Enterprise Risk Management and the Financial Reporting Process: The Experiences of Audit Committee Members, CFOs, and External Auditors

61 Pages Posted: 2 Jun 2014

See all articles by Jeffrey R. Cohen

Jeffrey R. Cohen

Boston College - Department of Accounting

Ganesh Krishnamoorthy

Northeastern University

Arnold Wright

Northeastern University - Accounting Group

Date Written: May 30, 2014

Abstract

The financial crisis has brought to the forefront the need for companies to effectively manage their risks. One approach that has gained prominence is enterprise risk management (ERM), but little is known about the link between ERM and the financial reporting process. This link is important, because it is imperative that the financial reporting process adequately depict the performance and associated risks of a company. Additionally, ERM affects the risks of misstatement and potential lack of adequate risk disclosures, which impact audit planning. Accordingly, the objective of this study is to examine how audit partners, CFOs, and audit committee (AC) members (“the governance triad”) view ERM as it relates to the roles of governance parties, financial reporting quality, internal controls, and external auditing. To address these issues, we conduct semi-structured interviews of experienced individuals from 11 public companies that form 11 governance triads. Results suggest that across all three types of participants, respondents emphasize risk assessment/identification and operational efficiency/effectiveness when defining ERM. However, there is substantial variation in responses which suggests that there is still lack of consensus among key players on what constitutes ERM. Interestingly, only a minority of auditors mention strategy or strategic risks in their definition of ERM. To the extent this is reflective of auditors not fully leveraging the strategic elements of ERM, auditors may be underutilizing ERM in the audit process. This concern is further corroborated in a number of comments made by CFOs and AC. Moreover, participants perceive that the audit committee and the CFO play a large role with ERM and auditors are perceived to play a lesser role. Additional analysis of the responses indicates that while participants view ERM and its effect upon the financial reporting process from both an agency and resource dependence perspective, there is a greater focus on the agency framework. In all, resource dependence may be under-emphasized by all members, but especially by CFOs and auditors. Implications for practice and research are discussed.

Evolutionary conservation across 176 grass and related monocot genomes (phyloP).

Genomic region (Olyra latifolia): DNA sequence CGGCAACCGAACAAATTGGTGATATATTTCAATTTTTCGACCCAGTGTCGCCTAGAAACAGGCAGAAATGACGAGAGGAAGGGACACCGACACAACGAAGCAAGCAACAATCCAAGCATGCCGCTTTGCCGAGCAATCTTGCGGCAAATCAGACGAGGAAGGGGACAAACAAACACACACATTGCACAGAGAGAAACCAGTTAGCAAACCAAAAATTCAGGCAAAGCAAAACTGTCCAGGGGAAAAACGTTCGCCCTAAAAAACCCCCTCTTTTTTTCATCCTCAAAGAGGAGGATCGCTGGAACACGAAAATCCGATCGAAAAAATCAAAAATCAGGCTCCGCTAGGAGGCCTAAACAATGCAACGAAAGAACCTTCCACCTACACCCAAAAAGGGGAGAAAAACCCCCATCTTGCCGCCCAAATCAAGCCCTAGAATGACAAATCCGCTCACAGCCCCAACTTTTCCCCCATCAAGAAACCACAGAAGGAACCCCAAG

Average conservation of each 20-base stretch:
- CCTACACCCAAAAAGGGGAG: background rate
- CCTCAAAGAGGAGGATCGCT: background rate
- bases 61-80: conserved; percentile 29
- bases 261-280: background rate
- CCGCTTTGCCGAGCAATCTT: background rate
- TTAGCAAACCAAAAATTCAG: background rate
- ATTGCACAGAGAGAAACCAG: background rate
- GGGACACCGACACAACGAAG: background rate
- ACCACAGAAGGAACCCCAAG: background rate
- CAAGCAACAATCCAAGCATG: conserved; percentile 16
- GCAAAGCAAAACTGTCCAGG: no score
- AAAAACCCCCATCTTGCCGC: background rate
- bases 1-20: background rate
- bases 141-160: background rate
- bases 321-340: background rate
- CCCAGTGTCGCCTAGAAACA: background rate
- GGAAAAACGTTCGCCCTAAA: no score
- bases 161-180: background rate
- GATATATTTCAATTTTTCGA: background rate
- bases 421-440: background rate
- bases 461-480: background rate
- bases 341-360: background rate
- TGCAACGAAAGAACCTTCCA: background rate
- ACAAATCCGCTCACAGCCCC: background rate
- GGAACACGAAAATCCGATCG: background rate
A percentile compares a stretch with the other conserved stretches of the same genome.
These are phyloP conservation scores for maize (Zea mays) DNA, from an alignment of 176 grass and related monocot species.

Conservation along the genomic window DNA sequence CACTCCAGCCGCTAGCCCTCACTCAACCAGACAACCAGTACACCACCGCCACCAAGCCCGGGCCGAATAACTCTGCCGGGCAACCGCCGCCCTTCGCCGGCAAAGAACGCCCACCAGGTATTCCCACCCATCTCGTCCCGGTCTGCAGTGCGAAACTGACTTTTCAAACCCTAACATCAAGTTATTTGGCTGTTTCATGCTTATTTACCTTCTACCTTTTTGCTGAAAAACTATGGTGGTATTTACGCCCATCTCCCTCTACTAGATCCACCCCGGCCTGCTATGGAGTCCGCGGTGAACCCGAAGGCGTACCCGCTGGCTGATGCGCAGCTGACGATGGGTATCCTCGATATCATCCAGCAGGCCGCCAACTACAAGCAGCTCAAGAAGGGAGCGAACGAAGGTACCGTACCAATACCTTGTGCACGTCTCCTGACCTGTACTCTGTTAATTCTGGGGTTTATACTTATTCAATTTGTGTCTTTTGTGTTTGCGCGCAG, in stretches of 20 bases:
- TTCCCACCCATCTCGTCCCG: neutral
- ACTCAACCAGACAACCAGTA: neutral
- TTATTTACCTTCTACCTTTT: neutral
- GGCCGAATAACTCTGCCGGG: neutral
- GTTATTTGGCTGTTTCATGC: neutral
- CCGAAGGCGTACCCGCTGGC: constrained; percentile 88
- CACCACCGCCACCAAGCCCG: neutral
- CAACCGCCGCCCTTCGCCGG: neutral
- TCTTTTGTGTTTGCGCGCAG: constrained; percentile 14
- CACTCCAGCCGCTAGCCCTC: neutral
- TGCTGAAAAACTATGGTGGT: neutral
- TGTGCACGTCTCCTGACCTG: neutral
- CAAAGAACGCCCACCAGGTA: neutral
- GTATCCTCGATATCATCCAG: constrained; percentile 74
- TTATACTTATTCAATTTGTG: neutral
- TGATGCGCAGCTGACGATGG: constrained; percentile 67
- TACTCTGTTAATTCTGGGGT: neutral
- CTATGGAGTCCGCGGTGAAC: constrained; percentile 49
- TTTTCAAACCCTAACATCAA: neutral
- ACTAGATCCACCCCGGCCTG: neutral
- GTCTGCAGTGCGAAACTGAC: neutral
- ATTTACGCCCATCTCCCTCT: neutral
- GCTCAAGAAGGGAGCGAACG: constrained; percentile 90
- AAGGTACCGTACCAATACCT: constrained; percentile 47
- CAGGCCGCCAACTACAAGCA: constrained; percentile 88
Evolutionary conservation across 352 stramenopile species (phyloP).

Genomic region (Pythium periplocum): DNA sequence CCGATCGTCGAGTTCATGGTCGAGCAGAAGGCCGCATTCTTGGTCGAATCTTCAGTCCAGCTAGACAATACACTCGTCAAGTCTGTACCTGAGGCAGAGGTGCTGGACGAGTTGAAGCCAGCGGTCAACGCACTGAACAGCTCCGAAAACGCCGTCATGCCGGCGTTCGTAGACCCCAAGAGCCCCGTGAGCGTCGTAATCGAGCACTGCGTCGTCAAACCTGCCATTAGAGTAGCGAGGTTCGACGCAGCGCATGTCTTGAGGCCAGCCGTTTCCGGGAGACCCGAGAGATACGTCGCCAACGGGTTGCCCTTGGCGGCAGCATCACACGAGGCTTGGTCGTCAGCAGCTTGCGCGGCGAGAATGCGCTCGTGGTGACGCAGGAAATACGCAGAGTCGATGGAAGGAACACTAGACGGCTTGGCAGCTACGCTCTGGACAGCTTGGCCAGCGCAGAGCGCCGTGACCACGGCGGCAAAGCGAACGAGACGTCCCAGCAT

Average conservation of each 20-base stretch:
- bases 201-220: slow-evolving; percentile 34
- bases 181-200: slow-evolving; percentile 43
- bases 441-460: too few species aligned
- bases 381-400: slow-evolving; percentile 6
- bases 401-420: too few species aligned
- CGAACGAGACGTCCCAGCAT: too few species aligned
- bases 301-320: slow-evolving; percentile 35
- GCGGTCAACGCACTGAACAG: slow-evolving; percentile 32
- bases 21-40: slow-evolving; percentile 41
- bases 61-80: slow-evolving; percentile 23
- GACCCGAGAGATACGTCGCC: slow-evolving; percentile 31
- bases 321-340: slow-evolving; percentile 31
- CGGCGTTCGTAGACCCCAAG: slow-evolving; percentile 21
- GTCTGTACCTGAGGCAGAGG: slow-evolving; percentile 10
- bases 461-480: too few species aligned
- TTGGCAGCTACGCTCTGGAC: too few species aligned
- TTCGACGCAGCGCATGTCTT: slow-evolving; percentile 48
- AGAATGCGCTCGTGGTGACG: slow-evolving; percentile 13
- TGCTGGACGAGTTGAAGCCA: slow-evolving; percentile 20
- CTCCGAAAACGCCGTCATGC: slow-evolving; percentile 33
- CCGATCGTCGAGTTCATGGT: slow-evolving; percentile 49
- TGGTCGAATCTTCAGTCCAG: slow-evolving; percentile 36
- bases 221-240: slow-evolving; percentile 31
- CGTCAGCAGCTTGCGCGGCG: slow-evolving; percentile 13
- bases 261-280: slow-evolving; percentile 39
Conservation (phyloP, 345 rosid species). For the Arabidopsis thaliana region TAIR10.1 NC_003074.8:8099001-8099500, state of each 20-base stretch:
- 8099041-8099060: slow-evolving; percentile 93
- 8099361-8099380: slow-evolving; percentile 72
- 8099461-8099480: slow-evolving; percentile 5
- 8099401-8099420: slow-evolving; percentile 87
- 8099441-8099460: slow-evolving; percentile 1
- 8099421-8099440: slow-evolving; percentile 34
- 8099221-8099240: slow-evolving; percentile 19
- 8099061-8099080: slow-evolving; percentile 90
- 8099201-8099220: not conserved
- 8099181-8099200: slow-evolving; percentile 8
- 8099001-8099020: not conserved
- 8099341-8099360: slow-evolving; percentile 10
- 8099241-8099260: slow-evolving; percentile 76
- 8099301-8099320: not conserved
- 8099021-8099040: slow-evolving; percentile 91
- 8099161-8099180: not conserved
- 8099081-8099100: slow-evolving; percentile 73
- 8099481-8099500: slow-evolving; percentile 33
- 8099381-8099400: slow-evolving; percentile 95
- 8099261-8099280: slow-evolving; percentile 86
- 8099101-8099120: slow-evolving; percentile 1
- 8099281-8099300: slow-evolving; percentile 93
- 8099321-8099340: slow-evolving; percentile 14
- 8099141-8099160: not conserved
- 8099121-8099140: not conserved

Keywords: Enterprise risk management, qualitative research, risk management, COSO, financial reporting process, audit committee, CFO, audit partner, resource dependence theory, agency theory

Suggested Citation

Cohen, Jeffrey R. and Krishnamoorthy, Ganesh and Wright, Arnold, Enterprise Risk Management and the Financial Reporting Process: The Experiences of Audit Committee Members, CFOs, and External Auditors (May 30, 2014). Available at SSRN: https://ssrn.com/abstract=2444397 or http://dx.doi.org/10.2139/ssrn.2444397

Jeffrey R. Cohen (Contact Author)

Boston College - Department of Accounting ( email )

Carroll School of Management
140 Commonwealth Avenue
Chestnut Hill, MA 02467
United States
617-552-3165 (Phone)
617-552-2097 (Fax)

Ganesh Krishnamoorthy

Northeastern University ( email )

360 Huntington Ave.
Boston, MA 02115
617-373-4651 (Phone)
617-373-8814 (Fax)

Arnold Wright

Northeastern University - Accounting Group ( email )

406 Hayden Hall
United States

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